The rmic-Compiler generates the stubs and skeletons from a server interface in Java. Unlike the function references in SunRPC, these are object references. Since Java 5, the stubs and skeletons are implicitly generated by the Java Virtual Machine.

Common Object Request Broker Architecture (CORBA):

CORBA uses the IDL for the interface description. The syntax of the IDL is C++-oriented. CORBA uses objects similar to RMI. Standardized implementations of IDL2Language Compilers are available for Ada, C, C++, Lisp, Smalltalk, Java, COBOL, PL/I and Python.

Simple Object Access Protocol (SOAP):

Web Service Definition Language (WSDL) is used as the interface description language. WSDL is a text-based protocol (XML). This protocol is not only declarative, but also specifies the type of data transmission and a service.

There is a wsdl2Compiler code generator in Java, C++, Python, Perl, …

  • C++ implementation: gSOAP


  • Location independence of client and server through the intermediary.
  • The client is independent of server implementation changes.
  • Changes to the IDL can be easily implemented, so only minor adjustments are required on the client and server.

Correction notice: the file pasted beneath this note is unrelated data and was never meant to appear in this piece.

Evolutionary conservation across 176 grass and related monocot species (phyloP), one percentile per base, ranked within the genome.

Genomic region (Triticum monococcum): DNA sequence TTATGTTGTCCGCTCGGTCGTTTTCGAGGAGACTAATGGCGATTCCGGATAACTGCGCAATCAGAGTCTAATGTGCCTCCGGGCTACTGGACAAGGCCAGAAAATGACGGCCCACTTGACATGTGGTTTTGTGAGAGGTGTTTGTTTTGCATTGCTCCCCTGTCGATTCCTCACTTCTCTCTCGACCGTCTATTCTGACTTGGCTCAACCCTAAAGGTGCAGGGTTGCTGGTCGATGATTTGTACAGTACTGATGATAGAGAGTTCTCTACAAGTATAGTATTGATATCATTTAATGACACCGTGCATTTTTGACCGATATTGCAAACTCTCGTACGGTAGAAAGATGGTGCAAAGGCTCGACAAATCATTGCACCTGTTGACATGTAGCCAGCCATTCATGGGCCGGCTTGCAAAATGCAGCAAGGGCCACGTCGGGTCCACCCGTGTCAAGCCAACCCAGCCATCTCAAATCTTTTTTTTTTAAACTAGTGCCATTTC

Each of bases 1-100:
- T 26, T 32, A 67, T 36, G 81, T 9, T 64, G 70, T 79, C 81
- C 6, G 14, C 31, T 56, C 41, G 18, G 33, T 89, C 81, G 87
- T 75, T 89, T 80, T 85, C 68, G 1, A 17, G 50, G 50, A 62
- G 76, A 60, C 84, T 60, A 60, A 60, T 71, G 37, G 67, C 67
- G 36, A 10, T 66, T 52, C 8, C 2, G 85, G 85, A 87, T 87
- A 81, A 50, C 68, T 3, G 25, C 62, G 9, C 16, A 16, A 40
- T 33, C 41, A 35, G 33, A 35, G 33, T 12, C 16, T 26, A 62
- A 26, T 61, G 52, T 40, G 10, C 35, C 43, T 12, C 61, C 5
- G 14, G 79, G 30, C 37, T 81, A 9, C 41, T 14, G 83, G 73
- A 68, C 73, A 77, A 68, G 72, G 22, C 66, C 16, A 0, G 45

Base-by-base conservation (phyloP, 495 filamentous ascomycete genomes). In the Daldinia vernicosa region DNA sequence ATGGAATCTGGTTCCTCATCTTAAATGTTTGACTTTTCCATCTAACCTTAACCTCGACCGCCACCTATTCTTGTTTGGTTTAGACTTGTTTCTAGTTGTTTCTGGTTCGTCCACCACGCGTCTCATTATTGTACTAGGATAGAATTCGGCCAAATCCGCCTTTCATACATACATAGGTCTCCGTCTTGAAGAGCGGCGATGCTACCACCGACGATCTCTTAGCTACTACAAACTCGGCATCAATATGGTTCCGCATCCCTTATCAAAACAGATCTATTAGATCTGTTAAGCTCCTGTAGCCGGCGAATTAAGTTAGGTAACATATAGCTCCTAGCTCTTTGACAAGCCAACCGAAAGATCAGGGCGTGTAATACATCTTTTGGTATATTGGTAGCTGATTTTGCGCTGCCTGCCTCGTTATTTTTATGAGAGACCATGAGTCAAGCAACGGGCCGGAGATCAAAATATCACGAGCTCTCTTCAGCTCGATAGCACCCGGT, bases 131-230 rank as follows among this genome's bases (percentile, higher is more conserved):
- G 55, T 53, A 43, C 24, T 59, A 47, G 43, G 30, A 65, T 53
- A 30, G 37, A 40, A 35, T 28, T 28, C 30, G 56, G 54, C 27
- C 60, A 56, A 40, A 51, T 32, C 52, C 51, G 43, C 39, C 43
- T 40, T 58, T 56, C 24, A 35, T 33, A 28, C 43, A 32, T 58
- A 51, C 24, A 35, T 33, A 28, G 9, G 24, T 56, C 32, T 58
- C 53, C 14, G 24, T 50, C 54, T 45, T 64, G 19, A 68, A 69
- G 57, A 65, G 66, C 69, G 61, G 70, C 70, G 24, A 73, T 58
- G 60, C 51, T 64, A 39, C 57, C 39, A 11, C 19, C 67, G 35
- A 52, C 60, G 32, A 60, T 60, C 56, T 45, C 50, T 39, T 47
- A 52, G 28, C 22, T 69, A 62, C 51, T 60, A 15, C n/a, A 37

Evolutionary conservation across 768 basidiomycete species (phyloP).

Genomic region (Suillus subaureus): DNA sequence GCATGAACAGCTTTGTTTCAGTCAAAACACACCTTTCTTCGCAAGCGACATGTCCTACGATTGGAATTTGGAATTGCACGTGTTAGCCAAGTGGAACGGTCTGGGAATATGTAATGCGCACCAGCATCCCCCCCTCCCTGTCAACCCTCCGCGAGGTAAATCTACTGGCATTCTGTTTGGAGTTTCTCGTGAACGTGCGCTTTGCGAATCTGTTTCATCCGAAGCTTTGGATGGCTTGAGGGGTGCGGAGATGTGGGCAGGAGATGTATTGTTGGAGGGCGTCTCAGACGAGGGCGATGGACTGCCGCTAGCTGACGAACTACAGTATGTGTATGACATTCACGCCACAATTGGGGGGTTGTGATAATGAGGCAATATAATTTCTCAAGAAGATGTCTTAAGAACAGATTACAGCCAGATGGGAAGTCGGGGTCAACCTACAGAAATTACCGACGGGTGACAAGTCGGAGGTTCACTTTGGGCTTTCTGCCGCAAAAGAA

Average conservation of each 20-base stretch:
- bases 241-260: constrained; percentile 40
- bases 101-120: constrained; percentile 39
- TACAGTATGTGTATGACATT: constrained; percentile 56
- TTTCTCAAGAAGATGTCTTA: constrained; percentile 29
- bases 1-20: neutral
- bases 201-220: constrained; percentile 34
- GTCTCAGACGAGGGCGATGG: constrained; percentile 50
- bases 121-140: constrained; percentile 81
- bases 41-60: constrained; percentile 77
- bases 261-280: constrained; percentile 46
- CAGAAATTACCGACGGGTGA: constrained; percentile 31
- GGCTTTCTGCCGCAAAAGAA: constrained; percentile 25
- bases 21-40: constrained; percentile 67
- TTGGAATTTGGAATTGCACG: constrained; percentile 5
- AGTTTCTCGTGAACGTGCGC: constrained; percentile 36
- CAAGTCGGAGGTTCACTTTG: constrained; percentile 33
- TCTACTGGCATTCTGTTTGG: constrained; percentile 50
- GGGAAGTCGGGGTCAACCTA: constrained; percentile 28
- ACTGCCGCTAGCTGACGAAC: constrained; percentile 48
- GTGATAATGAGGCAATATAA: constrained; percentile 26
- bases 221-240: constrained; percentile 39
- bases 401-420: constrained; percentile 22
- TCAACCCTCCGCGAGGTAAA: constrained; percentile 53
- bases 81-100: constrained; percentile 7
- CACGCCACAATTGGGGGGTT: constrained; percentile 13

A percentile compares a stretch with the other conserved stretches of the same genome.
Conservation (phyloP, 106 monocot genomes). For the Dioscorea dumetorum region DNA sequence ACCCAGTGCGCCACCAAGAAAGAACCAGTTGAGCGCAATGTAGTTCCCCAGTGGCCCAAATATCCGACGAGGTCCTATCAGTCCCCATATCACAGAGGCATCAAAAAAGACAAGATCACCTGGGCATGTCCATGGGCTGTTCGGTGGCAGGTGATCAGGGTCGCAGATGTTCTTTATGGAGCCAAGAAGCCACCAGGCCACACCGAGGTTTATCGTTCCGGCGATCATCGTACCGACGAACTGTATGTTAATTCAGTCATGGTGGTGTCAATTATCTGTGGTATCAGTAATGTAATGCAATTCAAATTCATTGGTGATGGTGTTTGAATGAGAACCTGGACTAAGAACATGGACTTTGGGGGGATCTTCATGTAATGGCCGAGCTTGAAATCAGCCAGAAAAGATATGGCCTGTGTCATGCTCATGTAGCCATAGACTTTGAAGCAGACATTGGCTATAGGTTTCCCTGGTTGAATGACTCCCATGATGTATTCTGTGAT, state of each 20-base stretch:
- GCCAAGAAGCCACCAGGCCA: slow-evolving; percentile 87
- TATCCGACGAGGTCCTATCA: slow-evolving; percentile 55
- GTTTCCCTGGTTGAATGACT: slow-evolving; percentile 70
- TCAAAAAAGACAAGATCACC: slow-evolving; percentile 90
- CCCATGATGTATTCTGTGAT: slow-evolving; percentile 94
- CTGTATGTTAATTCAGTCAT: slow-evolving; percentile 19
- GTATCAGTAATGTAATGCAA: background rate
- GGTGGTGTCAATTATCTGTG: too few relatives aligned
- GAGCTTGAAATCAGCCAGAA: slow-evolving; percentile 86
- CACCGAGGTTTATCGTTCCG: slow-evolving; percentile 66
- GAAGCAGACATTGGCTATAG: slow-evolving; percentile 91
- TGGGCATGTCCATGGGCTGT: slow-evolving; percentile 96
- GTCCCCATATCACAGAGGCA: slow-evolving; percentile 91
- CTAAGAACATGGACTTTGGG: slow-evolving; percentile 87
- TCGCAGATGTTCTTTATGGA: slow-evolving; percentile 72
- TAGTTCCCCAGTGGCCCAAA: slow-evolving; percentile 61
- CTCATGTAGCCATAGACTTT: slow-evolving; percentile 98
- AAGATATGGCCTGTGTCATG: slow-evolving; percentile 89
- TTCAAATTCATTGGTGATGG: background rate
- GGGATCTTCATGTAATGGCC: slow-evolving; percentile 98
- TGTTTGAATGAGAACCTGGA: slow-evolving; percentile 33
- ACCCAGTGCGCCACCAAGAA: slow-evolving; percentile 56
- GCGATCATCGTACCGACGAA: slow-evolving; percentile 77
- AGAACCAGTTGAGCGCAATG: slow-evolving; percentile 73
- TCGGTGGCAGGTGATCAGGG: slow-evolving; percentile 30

• It’s easy to port the broker to another system because the client and server don’t use native features.
  • Adding clients or servers that speak other programming languages ​​is fairly easy if an IDL is available for the programming language compiler.
  • New services can be added easily as they can leverage the existing broker architecture.
  • SOAP is a text-based protocol; this makes it fairly easy to parse communications with UNIX-based command-line tools or to implement a simple program that sends text.


  • Due to the many indirections (client -> client-side representative -> broker -> server-side representative -> server), the provision of data and the communication between the processes, the performance is often insufficient; after the initial communication between the client-side proxy and the server-side proxy, both components often talk to each other directly, without the intermediary broker.
  • The communication of the parties depends on many components and is therefore difficult to debug in the event of an error; unlike SOAP, the other protocols are binary

The Model View Controller (MVC) is one of the classic architectural patterns. It divides the program logic of a user interface into the individual components model, view and controller. The model manages the data and rules of the application. The view renders the data and the controller interacts with the user. I will introduce MVC in my next article.